Cabello stressed that the PSUV and other followers of the Chavez government are prepared to respond lethally. “Don’t complain later,” Cabello warned.
The threats of mass slaughter made by Chavez, Cabello, Ortega and other senior Chavez regime figures like Jose Vicente Rangel (aka Grima Wormtongue) are always directed against the political opposition
This opposition includes all of the political parties that recently created the Table of Unity (link), plus Accion Democratica, whose leader Henry Ramos Allup doesn’t think much of the idea of “uniting” the opposition.
The list of “enemies” deserving of mass slaughter also certainly includes the voters who signed petitions supporting Chavez’s recall in August 2004, and everyone else (i.e. democratic civil society) who doesn’t blindly follow his plans to be Venezuela’s emperor-for-life, and commander-in-chief of a radical Marxist hemispheric revolution.
The problem is that these opposition groups, collectively, are sort of like the Pillsbury Doughboy.
They do not represent any threat to Chavez’s life or the stability of his regime. They aren’t the people thundering around Caracas heavily armed on black, olive green and cop-blue motorcycles without license plates, or crewing armed groups like the Tupamaros, La Piedrita and Lina Ron’s gangster bikers. Nope.
The political opposition receiving public death threats from the likes of Public Works Minister Cabello is committed to winning elections democratically – which is a sysyphean task considering that Chavez controls the National Electoral Council, Supreme Court and National Assembly.
Chavez has the power to rig election outcomes in his favor, and he uses that power in a pinch, like in August 2004 and more recently.
If the opposition is as tough as marshmallows, then why is the regime making these foaming-mouth threats of mass slaughter?
One obvious objective is to inflict fear and anxiety within the ranks of the opposition, and among the populace in general.
But Caracas Gringo believes the real threat to Chavez is deeply entrenched in his own back yard.
The Bolivarian Revolution can be divided broadly into two factions: the true believers and the so-called Bolibourgeois or nouveau right which is making billionaire fortunes inside the regime, including some very senior regime ministers with longtime close ties to Chavez.
There are also competing/conflicting military and civilian factions inside the regime, but historically the military faction has been more powerful.
However, Chavez can never be completely certain that he controls the armed forces completely.
That is why he created the Bolivarian Civilian Militia, commanded by presidentially handpicked officers who report directly to President Chavez.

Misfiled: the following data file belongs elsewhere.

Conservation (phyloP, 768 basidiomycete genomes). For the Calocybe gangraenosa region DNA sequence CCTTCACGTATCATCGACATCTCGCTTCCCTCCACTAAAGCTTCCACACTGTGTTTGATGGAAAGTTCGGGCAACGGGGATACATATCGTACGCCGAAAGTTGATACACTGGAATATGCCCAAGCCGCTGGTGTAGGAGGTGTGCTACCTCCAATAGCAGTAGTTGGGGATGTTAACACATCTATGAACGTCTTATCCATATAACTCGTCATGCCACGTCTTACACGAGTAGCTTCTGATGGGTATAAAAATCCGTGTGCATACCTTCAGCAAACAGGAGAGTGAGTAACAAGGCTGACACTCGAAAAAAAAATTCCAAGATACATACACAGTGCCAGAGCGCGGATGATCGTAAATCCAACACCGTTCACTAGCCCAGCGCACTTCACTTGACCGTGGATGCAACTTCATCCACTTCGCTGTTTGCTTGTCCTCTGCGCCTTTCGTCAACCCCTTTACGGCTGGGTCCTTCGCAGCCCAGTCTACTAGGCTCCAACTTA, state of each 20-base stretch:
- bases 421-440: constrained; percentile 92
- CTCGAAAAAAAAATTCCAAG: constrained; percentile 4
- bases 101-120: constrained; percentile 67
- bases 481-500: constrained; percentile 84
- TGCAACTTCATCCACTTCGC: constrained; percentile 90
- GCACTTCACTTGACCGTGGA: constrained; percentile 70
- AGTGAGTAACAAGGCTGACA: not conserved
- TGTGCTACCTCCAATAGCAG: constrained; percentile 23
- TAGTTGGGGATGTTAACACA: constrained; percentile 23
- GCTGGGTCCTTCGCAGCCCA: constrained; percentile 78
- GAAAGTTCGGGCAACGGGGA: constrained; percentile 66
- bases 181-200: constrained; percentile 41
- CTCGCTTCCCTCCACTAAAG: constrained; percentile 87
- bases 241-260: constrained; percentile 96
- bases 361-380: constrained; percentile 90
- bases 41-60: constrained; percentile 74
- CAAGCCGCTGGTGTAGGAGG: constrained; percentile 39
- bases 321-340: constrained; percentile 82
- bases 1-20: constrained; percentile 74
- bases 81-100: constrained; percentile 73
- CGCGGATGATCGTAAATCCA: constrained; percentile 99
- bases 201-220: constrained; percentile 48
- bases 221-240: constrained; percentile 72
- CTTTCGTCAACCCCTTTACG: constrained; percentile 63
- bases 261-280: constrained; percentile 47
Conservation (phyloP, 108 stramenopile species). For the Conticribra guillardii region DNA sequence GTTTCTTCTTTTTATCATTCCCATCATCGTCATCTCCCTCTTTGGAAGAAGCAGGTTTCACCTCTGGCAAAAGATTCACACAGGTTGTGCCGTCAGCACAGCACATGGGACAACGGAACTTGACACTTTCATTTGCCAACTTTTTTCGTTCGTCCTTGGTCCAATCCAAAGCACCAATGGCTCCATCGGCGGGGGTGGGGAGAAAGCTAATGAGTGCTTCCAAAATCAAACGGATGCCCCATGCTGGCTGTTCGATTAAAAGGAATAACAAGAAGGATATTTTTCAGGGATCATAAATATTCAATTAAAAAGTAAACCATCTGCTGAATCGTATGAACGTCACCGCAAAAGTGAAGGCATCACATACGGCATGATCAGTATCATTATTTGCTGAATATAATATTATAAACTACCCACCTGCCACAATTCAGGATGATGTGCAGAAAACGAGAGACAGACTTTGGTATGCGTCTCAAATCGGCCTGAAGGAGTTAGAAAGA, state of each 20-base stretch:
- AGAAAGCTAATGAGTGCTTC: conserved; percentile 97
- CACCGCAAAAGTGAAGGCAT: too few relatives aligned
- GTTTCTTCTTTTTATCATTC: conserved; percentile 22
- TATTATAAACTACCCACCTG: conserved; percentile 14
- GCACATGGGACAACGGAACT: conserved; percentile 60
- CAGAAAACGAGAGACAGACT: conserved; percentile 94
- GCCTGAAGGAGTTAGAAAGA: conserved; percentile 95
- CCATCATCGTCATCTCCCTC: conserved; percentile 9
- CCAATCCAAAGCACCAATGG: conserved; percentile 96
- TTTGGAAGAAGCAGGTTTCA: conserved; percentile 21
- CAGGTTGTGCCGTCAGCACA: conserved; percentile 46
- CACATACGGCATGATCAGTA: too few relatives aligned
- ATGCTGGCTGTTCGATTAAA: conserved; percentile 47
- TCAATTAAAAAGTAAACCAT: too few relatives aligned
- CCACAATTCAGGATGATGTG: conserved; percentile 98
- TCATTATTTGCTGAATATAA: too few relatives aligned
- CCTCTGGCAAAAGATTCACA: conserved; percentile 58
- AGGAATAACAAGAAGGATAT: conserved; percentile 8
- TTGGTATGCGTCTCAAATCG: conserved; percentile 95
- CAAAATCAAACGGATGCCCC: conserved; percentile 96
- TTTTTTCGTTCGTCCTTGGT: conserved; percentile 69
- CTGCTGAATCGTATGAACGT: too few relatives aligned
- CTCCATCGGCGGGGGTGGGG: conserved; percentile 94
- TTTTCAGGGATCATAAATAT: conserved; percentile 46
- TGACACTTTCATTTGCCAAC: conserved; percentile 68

Many of the the 100,000 new AK-103/104 assault rifles reportedly were quietly distributed to elite groups inside this militia.
President Chavez also commands the loyalty and support of Military Intelligence (DGIM) chief, General Hugo Carvajal; Interior & Justice Ministry political police (Disip) chief Henry Rangel Silva; and former Interior & Justice Minister Ramon Rodriguez Chacin (who also has been Chavez’s personal liaison with the FARC’s top leaders since the latter half of the 1990s).
Also, President Chavez’s political party, the PSUV, has armed factions throughout Caracas and other cities.
Many of these armed groups linked with PSUV’s command/control hierarchy (which Cabello heads in Caracas, reporting to President Chavez) were created originally as Bolivarian Circles, or within security entities like PoliCaracas, the Metropolitan Police, Pdvsa’s PCP (internal security), the Libertador municipal government, and central government entities like the Education, Labor and Environment Ministries.
The Chavez regime also has the Bolivarian Liberation Front (FBL), which is deployed mainly along the border with Colombia, ranging from Apure to Zulia. The FBL reportedly numbers some 3,000 armed fighters, and trains with the FARC, which has several hundred fighters hiding inside Venezuelan territory at any given moment.
The FBL and FARC rule the streets and surrounding region in Guasdualito in Apure state, just across the bridge from Arauca in Colombia. However, the FBL also has urban cells in Valencia, Maracay and Caracas.
There is no doubt that President Chavez has awesome firepower at his disposal to face any external, and presumably also any internal threats to his longevity in power.
But are all these armed groups 100% loyal to the Bolivarian Caesar?
At what point could there be a clash between the zealot true believers and the pragmatic, in-it-for-the-money Bolibourgeois? What might trigger a clash within the revolution?
What position would be staked out in any conflict between the Bolivarian zealots and Bolibourgois pragmatists by the powerful criminal state-within-the-revolution whose chairman recently sat at the president’s right-hand during a live televised appearance in which Chavez appeared to be barely lucid?